One of my sisters described my cancer diagnosis the best – a hurdle. I had no idea what having cancer meant or the toll it would take on your body, so I assumed a patient completes treatment or surgery and then returns to their life. Like clearing a hurdle, you are up, over and going again. I was shocked to realize that this was not necessarily true, and it was hard to graciously accept the fact that I could not just jump back into life.
It took almost two full years for me to feel somewhat like my old self. It was just a new normal and I had to learn to navigate that new life. I learned to keep my hands and feet warm to avoid muscle cramps, spasms and pain from the peripheral neuropathy brought on by chemo. I learned to brush my teeth with lukewarm water to avoid jaw pain and I found undergarments that hid my ostomy. It was just an adjustment through trial and error.
Eight years later – I still live with this new normal. It’s just second nature now, and I rarely think about it. Well, last night…I should have thought about it a little more. In bed, I was a bit warm and without even thinking I took off my socks. At 4:59 a.m. my alarm went off as usual, and I jumped out of bed. My alarm sits on my dresser on the opposite side of our bedroom. I learned along time ago that I need to get up to turn off my alarm, or I could easily hit snooze over and over and not get up on time. At 4:59 a.m., my feet hit the hardwood floor and I was immediately awakened with pain, pins and needles threatening to creep up my legs and muscles pulling so tight that my toes curled. I wobbled, heal-walked and bumbled my way to the alarm threatening to wake everyone in the house. Off! Whew! Then I stumbled backwards toward the end of my bed and scrambled in the dark to find socks.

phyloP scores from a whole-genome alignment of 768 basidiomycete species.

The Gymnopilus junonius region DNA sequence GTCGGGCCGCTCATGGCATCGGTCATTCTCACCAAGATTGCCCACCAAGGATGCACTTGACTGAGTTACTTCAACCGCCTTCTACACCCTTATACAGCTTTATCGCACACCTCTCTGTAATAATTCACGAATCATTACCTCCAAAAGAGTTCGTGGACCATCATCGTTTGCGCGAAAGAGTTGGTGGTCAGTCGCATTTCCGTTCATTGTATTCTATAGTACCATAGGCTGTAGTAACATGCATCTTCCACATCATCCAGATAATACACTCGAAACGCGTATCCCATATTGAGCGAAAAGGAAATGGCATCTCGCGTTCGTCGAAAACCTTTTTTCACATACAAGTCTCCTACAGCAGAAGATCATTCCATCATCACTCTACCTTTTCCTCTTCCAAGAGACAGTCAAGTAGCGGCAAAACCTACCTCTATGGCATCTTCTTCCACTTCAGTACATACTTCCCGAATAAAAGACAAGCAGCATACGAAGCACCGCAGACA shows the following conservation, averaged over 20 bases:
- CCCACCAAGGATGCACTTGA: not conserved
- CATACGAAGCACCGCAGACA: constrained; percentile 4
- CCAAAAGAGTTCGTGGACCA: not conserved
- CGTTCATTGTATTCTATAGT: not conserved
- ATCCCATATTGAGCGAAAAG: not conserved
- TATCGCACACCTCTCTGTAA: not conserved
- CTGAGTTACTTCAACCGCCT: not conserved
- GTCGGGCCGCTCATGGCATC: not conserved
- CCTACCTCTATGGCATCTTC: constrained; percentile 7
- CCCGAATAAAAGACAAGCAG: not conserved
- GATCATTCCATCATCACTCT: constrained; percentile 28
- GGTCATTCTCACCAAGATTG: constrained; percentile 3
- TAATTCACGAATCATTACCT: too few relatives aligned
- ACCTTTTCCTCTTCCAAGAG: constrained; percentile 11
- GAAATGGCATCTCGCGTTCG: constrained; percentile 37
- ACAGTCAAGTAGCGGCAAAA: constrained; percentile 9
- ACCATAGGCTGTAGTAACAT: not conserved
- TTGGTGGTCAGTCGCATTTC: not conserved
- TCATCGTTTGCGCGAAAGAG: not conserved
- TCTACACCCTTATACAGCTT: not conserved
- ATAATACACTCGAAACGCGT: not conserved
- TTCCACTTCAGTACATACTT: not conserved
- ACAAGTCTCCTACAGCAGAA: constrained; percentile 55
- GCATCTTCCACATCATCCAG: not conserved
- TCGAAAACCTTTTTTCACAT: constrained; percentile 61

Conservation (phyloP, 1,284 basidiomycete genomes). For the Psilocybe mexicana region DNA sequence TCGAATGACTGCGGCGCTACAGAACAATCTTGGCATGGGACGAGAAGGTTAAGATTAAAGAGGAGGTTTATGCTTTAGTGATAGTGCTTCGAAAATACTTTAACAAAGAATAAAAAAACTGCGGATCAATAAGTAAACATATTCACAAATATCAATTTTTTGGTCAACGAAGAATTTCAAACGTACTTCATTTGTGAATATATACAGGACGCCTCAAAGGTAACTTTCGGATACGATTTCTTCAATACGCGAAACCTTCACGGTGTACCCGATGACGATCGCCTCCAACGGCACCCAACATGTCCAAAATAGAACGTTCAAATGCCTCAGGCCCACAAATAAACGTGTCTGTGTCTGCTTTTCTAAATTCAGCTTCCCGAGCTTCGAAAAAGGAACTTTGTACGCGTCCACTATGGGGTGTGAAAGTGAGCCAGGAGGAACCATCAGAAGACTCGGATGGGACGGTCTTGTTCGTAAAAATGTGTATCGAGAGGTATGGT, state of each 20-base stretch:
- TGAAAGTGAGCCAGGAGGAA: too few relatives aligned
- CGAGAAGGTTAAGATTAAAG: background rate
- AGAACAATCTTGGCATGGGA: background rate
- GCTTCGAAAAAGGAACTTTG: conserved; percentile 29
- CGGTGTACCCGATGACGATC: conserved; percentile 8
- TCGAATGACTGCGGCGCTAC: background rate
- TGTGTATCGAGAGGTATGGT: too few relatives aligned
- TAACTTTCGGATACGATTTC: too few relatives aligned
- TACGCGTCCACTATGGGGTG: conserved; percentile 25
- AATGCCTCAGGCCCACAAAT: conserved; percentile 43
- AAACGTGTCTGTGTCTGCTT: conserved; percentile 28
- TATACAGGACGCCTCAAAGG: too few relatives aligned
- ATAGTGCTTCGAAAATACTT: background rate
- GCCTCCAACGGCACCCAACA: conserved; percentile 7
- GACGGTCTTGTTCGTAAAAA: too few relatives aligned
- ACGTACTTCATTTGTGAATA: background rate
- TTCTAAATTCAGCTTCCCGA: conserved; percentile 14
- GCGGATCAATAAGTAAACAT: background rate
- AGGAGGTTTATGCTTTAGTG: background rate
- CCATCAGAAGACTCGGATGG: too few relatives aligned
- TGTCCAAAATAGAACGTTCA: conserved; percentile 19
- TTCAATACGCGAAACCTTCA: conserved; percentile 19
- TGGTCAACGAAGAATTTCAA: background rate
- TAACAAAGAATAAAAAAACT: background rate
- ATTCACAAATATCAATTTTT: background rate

Warmth! Relief! Usable feet! This morning it took less than a minute to fight off the pain, but I hear it’s a pretty mild morning. Even during the hottest of summer mornings, I have to be careful that my feet don’t get cold. I couldn’t wear flip-flops for the longest time, and even now they are reserved for vacations in the south where mornings are always warm.
As I prepare for the day, I now have to be extra careful that I don’t get my feet cold. My neurologist explained that my nerves (the working ones) are on high alert all the time, and this morning I just gave them a jolting waking up call. Warm socks will be in the wardrobe today.